In Macbeth, which phrase in the letter best summarizes Macbeth's relationship with his wife? (Act 1, Scene 5)
At the beginning of act 1, scene 5, Lady Macbeth reads her husband's letter, which describes his encounter with the Three Witches and explains the prophecy that he will one day become king. The most telling phrase of the letter that reveals Macbeth's relationship with his wife is when he writes "my dearest partner of greatness." This phrase is significant because it reveals Macbeth's affection for his wife and the fact that he views her as his trusted partner. At this point in the play, Macbeth is compassionate and loving towards his wife. When he returns to Inverness, Lady Macbeth persuades her husband to assassinate King Duncan and even participates in the murder by placing the daggers back into Duncan's chamber.
Following the murder, Lady Macbeth begins to lose her mind, and Macbeth becomes a callous, bloodthirsty tyrant. He begins withholding information from his wife and no longer treats her as his trusted partner. As the play progresses, Macbeth loses affection for his wife, and she dies a lonely, tortured woman.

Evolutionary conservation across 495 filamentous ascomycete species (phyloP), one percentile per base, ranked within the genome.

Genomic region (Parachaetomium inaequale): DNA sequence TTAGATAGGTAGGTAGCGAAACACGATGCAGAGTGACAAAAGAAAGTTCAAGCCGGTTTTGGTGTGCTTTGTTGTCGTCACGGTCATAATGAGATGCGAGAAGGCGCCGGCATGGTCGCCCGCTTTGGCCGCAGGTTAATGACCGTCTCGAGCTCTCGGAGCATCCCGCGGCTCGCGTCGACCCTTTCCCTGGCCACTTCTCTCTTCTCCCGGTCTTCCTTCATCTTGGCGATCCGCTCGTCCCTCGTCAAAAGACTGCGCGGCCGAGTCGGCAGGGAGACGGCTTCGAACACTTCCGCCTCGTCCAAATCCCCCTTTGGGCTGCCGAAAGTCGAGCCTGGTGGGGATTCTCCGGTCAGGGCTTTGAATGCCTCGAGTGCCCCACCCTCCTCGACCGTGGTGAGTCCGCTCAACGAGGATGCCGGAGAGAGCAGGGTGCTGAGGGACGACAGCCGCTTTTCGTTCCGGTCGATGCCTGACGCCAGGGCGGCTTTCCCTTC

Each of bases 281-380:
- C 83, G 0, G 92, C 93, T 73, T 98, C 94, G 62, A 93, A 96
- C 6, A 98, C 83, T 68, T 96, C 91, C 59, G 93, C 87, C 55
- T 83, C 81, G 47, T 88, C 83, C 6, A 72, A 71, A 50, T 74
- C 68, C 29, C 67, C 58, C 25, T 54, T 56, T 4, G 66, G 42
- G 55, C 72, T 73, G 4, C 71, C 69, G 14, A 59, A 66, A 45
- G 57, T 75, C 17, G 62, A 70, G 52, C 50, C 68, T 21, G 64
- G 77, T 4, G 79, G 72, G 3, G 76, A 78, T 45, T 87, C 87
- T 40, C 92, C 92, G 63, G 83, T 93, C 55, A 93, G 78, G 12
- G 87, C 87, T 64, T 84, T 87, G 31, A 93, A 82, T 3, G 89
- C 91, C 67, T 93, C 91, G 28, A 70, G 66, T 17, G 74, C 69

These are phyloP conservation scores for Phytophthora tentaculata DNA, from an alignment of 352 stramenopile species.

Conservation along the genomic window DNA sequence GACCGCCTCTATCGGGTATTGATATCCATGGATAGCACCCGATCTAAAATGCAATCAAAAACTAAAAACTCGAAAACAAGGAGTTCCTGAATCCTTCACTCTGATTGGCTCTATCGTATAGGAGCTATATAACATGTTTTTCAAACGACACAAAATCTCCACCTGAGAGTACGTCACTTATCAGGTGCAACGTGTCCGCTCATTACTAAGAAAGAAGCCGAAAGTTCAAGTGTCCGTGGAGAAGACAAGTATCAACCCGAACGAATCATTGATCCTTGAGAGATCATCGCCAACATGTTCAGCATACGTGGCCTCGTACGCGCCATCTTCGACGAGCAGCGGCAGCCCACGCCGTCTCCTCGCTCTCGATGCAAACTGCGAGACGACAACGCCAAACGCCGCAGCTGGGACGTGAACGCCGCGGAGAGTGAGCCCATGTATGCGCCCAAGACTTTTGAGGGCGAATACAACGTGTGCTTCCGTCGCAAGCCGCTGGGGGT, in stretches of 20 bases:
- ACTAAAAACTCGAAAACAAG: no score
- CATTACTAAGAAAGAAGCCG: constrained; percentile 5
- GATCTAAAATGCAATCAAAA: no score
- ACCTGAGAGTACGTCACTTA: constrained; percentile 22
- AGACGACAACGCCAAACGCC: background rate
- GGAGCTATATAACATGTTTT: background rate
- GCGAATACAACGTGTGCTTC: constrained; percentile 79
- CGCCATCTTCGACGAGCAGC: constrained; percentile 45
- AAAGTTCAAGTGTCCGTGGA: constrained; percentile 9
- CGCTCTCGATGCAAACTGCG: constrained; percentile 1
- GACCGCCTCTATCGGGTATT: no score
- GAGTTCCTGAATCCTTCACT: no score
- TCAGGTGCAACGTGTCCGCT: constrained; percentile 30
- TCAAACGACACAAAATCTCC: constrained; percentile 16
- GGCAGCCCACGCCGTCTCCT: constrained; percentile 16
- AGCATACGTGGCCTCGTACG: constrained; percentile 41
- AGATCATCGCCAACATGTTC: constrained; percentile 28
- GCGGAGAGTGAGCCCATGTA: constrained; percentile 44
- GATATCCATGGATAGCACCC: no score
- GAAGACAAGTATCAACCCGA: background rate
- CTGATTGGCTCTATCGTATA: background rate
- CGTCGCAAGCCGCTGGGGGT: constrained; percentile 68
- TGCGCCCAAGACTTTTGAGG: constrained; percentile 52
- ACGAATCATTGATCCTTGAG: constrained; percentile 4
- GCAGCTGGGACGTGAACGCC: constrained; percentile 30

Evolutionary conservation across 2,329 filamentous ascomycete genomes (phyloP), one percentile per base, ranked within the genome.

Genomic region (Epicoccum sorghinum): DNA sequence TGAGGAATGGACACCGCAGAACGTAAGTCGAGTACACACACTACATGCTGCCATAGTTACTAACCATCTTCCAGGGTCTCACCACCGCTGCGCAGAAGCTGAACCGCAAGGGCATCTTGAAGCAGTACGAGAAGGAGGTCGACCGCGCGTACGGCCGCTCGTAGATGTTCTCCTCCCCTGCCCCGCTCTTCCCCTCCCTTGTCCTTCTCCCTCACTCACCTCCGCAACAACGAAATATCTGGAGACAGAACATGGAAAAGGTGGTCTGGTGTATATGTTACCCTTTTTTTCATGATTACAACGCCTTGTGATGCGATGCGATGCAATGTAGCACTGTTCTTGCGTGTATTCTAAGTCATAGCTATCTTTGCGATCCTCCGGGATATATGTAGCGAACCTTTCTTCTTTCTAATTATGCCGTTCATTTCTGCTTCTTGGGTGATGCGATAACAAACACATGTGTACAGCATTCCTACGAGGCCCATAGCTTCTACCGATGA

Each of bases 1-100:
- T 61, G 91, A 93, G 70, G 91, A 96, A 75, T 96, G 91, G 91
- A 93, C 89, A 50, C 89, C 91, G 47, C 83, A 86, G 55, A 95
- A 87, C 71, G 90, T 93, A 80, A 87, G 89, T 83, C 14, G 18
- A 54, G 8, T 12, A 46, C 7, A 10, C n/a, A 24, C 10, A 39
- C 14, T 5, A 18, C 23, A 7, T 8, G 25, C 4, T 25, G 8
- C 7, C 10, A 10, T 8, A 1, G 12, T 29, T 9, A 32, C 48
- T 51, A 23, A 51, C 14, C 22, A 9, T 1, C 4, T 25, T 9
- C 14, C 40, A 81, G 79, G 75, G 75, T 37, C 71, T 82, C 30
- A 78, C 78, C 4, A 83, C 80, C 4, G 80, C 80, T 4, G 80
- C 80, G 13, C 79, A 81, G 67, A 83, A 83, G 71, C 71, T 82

In his letter to Lady Macbeth, Macbeth tells her that he has been awarded the title of Thane of Cawdor; furthermore, he shares the news of his encounter with the witches who have made exciting prophecies. He addresses his wife as "my dearest partner of greatness," indicating that this marriage is indeed a partnership; decisions are made together. Despite this description, however, when Macbeth returns to Inverness, it is clear that the relationship between this husband and wife is not based on equality. She plays a powerful role in convincing a reluctant Macbeth to kill Duncan that night. Later Macbeth will make a number of crucial decisions without consulting Lady Macbeth at all. Their marriage is deeply affected by the witches' prophecies and their subsequent rise to power.
I would choose the phrase that precedes the "partnership" descriptor. Macbeth says that he wrote of the witches prediction because "This have I thought good to deliver thee."
This small phrase is very illuminating. He is deferring to his wife. He "thinks" he should make her informed of this news and that she'll be happy. He doesn't say: look, I have good news. He doesn't say "this is what we are going to do". He says he thought it "good to deliver thee". Macbeth is subservient in all aspects - to Duncan, to the witches, and to his wife. This describes their marriage because, as later scenes will show, he does what she asks of him. Hence all the trouble!